As educators, we should constantly be challenging students to do research in more formalized ways. Here is one thing that you can insert into your class that will accomplish that end, and yet do so in a way that is not overly formalized. It is something that can be fun for students and teach them how to develop a research mindset. And this concept is applicable across disciplines. The concept involves having students develop and execute surveys within the classroom.
There is really no set topic that you would be limited to with this approach. And at the same time, you can control the process with well-defined assignment prompts. You could allow students to use this method to develop their research skills and prepare them for increasingly more complicated graduate programs.
Creating and deploying a survey is an easy way to engage students and get them to think about how to ask questions. We are all challenged with how to ask effective questions and a survey makes us think through that process. It takes something as simple as asking a question and turns it into a process that we can iterate to become better at asking questions.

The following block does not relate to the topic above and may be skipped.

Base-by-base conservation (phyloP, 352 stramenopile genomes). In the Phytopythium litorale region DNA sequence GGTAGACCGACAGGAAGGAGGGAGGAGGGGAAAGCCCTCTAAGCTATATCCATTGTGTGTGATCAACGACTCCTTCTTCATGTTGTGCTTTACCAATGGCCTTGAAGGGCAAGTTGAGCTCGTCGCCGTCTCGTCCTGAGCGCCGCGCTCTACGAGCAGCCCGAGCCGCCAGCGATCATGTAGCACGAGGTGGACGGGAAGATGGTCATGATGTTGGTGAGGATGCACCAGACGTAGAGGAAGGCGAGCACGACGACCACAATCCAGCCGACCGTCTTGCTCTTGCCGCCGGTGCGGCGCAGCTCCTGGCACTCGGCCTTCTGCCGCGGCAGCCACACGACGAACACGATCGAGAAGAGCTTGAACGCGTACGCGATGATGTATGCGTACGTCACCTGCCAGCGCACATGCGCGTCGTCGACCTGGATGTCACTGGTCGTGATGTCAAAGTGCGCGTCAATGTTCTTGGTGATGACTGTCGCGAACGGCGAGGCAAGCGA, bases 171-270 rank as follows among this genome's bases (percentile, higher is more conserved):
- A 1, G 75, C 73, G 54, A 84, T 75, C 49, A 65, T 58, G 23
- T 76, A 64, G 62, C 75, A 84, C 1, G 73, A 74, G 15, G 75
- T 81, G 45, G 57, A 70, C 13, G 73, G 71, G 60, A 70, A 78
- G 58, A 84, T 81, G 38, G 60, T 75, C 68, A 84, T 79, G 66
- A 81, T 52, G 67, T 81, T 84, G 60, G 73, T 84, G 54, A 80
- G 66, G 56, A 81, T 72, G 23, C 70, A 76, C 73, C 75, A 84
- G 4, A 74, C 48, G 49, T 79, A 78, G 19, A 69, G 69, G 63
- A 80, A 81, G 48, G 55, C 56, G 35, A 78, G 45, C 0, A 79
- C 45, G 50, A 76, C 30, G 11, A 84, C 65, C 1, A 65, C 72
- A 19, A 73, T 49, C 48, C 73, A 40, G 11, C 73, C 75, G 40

We know that surveys are a commonly used tool in research. They are mostly used in higher education when students are pursuing a master's degree or a doctorate. Typically, at either of those levels, you're doing some kind of survey work. By bringing this into lower levels of education, say baccalaureate degrees and even high school, we can get students to ask questions with a research mindset.
You can implement this by having students survey each other inside the classroom and then write about the experience. They can summarize the process and the results. Writing about those things will help them to become more effective writers. And because this is not information that will be published, it is just going to be used as a fun developmental scenario, you should not make this an overly formal process. The key to this exercise is to get students to develop a research mindset and to ask great questions.